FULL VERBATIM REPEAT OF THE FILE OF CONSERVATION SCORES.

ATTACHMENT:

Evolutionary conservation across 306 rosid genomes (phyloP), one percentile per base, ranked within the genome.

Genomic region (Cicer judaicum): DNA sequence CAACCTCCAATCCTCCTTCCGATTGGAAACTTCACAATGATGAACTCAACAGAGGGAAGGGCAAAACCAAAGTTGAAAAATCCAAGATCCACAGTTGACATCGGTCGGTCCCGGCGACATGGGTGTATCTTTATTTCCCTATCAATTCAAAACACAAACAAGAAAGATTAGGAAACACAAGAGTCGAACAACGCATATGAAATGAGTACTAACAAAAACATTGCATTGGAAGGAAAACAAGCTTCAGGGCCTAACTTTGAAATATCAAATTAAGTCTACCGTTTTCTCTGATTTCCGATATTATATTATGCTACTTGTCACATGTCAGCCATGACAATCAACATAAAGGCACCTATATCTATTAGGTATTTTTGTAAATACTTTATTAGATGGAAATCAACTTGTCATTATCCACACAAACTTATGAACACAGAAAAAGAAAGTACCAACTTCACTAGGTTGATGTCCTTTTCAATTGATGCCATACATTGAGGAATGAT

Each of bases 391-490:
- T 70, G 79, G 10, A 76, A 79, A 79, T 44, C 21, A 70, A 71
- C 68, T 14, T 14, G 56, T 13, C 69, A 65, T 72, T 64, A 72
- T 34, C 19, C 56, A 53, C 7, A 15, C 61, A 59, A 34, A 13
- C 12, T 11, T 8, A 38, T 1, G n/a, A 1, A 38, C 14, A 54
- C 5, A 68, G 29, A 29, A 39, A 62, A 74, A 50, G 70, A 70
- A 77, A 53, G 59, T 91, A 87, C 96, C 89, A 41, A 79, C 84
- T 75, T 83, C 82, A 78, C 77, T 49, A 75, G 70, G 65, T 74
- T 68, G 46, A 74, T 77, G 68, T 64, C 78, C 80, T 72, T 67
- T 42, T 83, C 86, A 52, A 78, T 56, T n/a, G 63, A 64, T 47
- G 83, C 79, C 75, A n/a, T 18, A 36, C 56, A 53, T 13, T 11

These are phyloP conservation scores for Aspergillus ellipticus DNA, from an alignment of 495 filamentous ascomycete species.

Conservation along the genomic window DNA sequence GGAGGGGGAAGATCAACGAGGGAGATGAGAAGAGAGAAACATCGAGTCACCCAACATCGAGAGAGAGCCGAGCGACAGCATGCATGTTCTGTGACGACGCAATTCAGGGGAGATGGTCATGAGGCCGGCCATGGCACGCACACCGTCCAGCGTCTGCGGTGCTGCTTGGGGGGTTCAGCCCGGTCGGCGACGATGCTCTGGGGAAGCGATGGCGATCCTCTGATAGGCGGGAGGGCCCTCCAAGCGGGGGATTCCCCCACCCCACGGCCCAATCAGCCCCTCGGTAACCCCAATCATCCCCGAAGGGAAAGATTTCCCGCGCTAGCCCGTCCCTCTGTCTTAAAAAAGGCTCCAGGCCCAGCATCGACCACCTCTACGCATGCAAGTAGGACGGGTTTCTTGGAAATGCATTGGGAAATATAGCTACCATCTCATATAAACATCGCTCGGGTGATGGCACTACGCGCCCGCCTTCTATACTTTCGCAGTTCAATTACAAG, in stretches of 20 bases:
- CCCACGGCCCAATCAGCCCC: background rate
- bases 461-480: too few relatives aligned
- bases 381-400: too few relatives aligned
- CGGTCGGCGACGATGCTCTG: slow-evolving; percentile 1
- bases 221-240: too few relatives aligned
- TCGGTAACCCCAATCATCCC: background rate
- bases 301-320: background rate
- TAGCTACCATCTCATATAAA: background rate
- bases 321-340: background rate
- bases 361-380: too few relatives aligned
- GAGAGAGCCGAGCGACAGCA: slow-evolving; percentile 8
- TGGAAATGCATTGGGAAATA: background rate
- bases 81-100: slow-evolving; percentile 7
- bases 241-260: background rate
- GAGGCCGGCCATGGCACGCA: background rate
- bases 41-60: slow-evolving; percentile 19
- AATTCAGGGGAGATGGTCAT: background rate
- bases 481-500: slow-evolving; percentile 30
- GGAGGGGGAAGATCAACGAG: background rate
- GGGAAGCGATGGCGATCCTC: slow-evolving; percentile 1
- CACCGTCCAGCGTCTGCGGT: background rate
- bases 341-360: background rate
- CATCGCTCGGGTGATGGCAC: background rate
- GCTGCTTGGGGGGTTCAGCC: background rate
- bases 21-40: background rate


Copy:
Evolutionary conservation across 306 rosid genomes (phyloP), one percentile per base, ranked within the genome.

Genomic region (Cicer judaicum): DNA sequence CAACCTCCAATCCTCCTTCCGATTGGAAACTTCACAATGATGAACTCAACAGAGGGAAGGGCAAAACCAAAGTTGAAAAATCCAAGATCCACAGTTGACATCGGTCGGTCCCGGCGACATGGGTGTATCTTTATTTCCCTATCAATTCAAAACACAAACAAGAAAGATTAGGAAACACAAGAGTCGAACAACGCATATGAAATGAGTACTAACAAAAACATTGCATTGGAAGGAAAACAAGCTTCAGGGCCTAACTTTGAAATATCAAATTAAGTCTACCGTTTTCTCTGATTTCCGATATTATATTATGCTACTTGTCACATGTCAGCCATGACAATCAACATAAAGGCACCTATATCTATTAGGTATTTTTGTAAATACTTTATTAGATGGAAATCAACTTGTCATTATCCACACAAACTTATGAACACAGAAAAAGAAAGTACCAACTTCACTAGGTTGATGTCCTTTTCAATTGATGCCATACATTGAGGAATGAT

Each of bases 391-490:
- T 70, G 79, G 10, A 76, A 79, A 79, T 44, C 21, A 70, A 71
- C 68, T 14, T 14, G 56, T 13, C 69, A 65, T 72, T 64, A 72
- T 34, C 19, C 56, A 53, C 7, A 15, C 61, A 59, A 34, A 13
- C 12, T 11, T 8, A 38, T 1, G n/a, A 1, A 38, C 14, A 54
- C 5, A 68, G 29, A 29, A 39, A 62, A 74, A 50, G 70, A 70
- A 77, A 53, G 59, T 91, A 87, C 96, C 89, A 41, A 79, C 84
- T 75, T 83, C 82, A 78, C 77, T 49, A 75, G 70, G 65, T 74
- T 68, G 46, A 74, T 77, G 68, T 64, C 78, C 80, T 72, T 67
- T 42, T 83, C 86, A 52, A 78, T 56, T n/a, G 63, A 64, T 47
- G 83, C 79, C 75, A n/a, T 18, A 36, C 56, A 53, T 13, T 11

These are phyloP conservation scores for Aspergillus ellipticus DNA, from an alignment of 495 filamentous ascomycete species.

Conservation along the genomic window DNA sequence GGAGGGGGAAGATCAACGAGGGAGATGAGAAGAGAGAAACATCGAGTCACCCAACATCGAGAGAGAGCCGAGCGACAGCATGCATGTTCTGTGACGACGCAATTCAGGGGAGATGGTCATGAGGCCGGCCATGGCACGCACACCGTCCAGCGTCTGCGGTGCTGCTTGGGGGGTTCAGCCCGGTCGGCGACGATGCTCTGGGGAAGCGATGGCGATCCTCTGATAGGCGGGAGGGCCCTCCAAGCGGGGGATTCCCCCACCCCACGGCCCAATCAGCCCCTCGGTAACCCCAATCATCCCCGAAGGGAAAGATTTCCCGCGCTAGCCCGTCCCTCTGTCTTAAAAAAGGCTCCAGGCCCAGCATCGACCACCTCTACGCATGCAAGTAGGACGGGTTTCTTGGAAATGCATTGGGAAATATAGCTACCATCTCATATAAACATCGCTCGGGTGATGGCACTACGCGCCCGCCTTCTATACTTTCGCAGTTCAATTACAAG, in stretches of 20 bases:
- CCCACGGCCCAATCAGCCCC: background rate
- bases 461-480: too few relatives aligned
- bases 381-400: too few relatives aligned
- CGGTCGGCGACGATGCTCTG: slow-evolving; percentile 1
- bases 221-240: too few relatives aligned
- TCGGTAACCCCAATCATCCC: background rate
- bases 301-320: background rate
- TAGCTACCATCTCATATAAA: background rate
- bases 321-340: background rate
- bases 361-380: too few relatives aligned
- GAGAGAGCCGAGCGACAGCA: slow-evolving; percentile 8
- TGGAAATGCATTGGGAAATA: background rate
- bases 81-100: slow-evolving; percentile 7
- bases 241-260: background rate
- GAGGCCGGCCATGGCACGCA: background rate
- bases 41-60: slow-evolving; percentile 19
- AATTCAGGGGAGATGGTCAT: background rate
- bases 481-500: slow-evolving; percentile 30
- GGAGGGGGAAGATCAACGAG: background rate
- GGGAAGCGATGGCGATCCTC: slow-evolving; percentile 1
- CACCGTCCAGCGTCTGCGGT: background rate
- bases 341-360: background rate
- CATCGCTCGGGTGATGGCAC: background rate
- GCTGCTTGGGGGGTTCAGCC: background rate
- bases 21-40: background rate